Wednesday 25 April 2018

Goal-scoring spike gives rulechanges early shot in the arm

Colm Keys

Colm Keys

THE introduction of the black card in Gaelic football may well be having a positive effect on the scoring returns, it has emerged.

An analysis of the scores from the 66 games played so far under the new rules in the four pre-season tournaments shows a dramatic rise in the return in some cases.

In the O'Byrne Cup, for example, the 2013 campaign yielded 48 goals and 640 points from the 27 matches played. Twelve months on and the number of goals has jumped by a staggering 33pc to 72, with a rise of just eight points to 648 (48-640 to 72-648).

Is it too much of a coincidence that such a sharp rise in goals comes with the introduction of a punishing card for cynical acts?

The average score from an O'Byrne Cup game in 2013 was 29.03 but a year on that figure is now 32. The sharpest rise is in the McGrath Cup but the greatest anomaly must be allowed for here.

With the absence of Waterford, Clare, Limerick and Tipperary as a protest against the Munster Council decision to seed the championship protagonists Cork and Kerry, some of the results have been quite skewed.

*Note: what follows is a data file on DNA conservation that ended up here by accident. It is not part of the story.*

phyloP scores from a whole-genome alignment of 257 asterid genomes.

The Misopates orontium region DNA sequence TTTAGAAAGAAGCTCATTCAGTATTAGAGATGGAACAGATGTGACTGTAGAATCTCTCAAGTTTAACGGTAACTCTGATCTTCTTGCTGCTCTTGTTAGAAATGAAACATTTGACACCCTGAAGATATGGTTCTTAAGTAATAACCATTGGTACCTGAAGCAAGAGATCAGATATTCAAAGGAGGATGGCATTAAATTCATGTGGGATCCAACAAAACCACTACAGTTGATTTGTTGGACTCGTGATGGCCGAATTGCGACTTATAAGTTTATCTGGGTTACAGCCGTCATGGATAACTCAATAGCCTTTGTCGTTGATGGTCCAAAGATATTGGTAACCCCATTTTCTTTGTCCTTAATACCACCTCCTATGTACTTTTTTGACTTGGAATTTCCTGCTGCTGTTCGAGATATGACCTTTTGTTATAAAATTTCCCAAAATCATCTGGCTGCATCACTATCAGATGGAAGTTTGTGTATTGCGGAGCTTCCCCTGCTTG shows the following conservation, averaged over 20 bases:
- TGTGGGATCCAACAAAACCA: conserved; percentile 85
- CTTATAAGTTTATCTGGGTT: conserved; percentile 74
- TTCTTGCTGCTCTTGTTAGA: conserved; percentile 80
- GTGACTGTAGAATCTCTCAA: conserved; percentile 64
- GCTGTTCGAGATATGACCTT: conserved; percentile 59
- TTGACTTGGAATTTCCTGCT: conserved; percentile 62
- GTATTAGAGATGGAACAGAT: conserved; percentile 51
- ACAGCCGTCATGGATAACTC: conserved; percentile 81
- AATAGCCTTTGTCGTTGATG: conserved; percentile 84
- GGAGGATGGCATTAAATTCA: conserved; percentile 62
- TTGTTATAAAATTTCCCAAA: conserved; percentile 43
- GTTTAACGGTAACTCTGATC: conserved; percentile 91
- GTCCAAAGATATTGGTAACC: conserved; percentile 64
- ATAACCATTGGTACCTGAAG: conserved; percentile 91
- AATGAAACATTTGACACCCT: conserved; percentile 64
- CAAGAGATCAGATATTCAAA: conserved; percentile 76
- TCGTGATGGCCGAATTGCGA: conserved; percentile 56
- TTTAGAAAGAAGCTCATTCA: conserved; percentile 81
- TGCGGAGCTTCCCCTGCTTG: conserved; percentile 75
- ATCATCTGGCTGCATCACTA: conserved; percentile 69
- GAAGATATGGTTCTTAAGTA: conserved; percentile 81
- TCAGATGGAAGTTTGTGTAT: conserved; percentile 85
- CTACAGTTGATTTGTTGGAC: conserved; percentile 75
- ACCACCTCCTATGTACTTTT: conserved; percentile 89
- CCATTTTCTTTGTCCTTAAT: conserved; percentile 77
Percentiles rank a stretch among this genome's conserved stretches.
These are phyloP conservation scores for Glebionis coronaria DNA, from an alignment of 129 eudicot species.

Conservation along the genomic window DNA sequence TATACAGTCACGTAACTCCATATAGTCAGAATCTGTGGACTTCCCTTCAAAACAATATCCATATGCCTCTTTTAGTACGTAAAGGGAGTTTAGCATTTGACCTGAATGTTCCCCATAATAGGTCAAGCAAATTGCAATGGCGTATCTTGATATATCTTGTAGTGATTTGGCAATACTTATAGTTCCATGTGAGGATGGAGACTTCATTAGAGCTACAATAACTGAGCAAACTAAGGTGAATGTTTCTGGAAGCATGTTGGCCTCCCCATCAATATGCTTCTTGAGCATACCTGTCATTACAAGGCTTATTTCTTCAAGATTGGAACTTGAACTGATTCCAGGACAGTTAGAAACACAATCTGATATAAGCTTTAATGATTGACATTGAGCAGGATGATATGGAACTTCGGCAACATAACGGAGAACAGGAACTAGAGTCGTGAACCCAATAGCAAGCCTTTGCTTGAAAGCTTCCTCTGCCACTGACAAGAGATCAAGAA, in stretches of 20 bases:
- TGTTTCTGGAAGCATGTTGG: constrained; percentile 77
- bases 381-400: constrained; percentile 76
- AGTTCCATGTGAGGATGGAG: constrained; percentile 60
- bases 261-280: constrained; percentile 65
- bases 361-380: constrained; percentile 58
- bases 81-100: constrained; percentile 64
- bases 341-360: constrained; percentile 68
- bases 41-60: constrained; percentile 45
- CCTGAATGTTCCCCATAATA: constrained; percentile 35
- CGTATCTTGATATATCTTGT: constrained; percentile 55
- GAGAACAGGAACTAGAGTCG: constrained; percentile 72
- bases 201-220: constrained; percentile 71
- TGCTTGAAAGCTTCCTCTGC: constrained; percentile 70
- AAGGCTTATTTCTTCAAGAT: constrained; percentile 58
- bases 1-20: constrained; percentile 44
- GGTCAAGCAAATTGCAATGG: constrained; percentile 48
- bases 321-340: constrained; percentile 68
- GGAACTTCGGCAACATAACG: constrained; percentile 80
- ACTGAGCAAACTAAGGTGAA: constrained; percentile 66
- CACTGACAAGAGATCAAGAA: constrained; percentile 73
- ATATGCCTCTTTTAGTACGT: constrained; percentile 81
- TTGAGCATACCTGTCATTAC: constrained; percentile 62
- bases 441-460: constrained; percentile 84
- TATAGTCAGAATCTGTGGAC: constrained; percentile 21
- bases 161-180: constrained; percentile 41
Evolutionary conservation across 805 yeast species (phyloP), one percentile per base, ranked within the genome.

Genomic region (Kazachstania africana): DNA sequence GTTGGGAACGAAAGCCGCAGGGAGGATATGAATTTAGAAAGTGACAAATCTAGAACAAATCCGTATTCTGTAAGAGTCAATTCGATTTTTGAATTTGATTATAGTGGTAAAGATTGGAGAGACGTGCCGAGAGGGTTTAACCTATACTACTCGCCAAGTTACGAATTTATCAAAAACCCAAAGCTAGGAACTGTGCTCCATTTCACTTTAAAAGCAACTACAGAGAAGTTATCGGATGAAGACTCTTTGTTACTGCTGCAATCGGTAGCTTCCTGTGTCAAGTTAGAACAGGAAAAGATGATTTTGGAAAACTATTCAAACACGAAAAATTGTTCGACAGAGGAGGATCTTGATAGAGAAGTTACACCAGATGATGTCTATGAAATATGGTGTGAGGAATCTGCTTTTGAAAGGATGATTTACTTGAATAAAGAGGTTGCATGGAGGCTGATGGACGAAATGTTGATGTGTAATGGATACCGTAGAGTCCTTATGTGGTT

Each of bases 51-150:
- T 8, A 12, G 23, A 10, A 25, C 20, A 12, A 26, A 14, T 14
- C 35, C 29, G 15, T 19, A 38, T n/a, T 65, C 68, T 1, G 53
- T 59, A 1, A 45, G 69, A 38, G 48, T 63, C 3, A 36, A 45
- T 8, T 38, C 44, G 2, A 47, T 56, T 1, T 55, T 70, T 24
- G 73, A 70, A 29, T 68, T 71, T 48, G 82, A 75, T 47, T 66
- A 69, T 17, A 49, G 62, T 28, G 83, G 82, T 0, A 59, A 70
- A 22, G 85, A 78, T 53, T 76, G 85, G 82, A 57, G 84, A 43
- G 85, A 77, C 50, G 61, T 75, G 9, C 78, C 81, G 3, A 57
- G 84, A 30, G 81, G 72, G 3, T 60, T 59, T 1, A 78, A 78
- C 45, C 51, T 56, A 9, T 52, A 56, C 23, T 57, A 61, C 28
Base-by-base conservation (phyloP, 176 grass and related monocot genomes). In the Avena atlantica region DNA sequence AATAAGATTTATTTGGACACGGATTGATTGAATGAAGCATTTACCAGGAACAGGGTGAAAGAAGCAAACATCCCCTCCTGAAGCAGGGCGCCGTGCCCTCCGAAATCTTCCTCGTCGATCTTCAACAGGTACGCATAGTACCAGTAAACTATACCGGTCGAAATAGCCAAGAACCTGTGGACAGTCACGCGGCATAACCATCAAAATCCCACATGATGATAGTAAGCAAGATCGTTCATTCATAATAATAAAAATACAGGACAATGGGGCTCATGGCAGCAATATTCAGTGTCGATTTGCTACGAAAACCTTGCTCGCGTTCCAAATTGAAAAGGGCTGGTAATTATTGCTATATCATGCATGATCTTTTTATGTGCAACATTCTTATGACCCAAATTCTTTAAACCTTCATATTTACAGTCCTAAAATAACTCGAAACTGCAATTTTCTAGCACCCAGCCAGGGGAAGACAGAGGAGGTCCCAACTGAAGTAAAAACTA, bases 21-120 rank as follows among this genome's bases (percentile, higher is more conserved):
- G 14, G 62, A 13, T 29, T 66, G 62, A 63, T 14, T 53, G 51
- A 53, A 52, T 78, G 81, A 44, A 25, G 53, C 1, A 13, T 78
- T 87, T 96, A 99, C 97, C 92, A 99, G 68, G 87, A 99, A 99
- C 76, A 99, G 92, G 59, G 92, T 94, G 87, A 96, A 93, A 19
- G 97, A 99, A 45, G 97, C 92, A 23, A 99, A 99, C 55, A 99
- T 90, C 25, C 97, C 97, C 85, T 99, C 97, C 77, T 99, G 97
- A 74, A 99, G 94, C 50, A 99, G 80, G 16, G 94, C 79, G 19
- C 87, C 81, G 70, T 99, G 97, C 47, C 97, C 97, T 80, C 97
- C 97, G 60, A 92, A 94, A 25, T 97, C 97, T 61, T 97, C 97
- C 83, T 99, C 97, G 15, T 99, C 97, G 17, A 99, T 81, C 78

From seven games in 2014, as opposed to 10 in 2013, the average score is above 37 points per game compared to just 31.3 in 2013 but the presence of weak college teams has led to some very high scoring.

The FBD Connacht League also records a sharp rise in the number of goals under the new rules with 27 scored in the 13 matches played in January compared to just nine in the first month of last year.

Curiously, there were fewer points scored, 219 to 247, but the average score per game has risen to 23.07 compared to 20.84 in 2013.

Even in the Dr McKenna Cup, where some of the stiffest opposition to the new concept lies, there is a moderate rise with average jumping from 29.66 points per game in 2013 to 30.31 in 2014.

The returns point to a fair degree of caution among teams as they become more accustomed to the black card and the referees' interpretation.

Weather may also be a factor with January throwing up some of the most contrasting days.

But for those who see the rate of scores as a measurement of better football then they'll be happy with the evidence gathered so far.

A hike in the average score per game in four competitions (albeit competitions without a real edge) from 27.70 to 30.94 in 12 months, may not be reflected in league or championship when the time comes but it has certainly given food for thought as to how inhibiting cynical play may have been in the past.

Irish Independent

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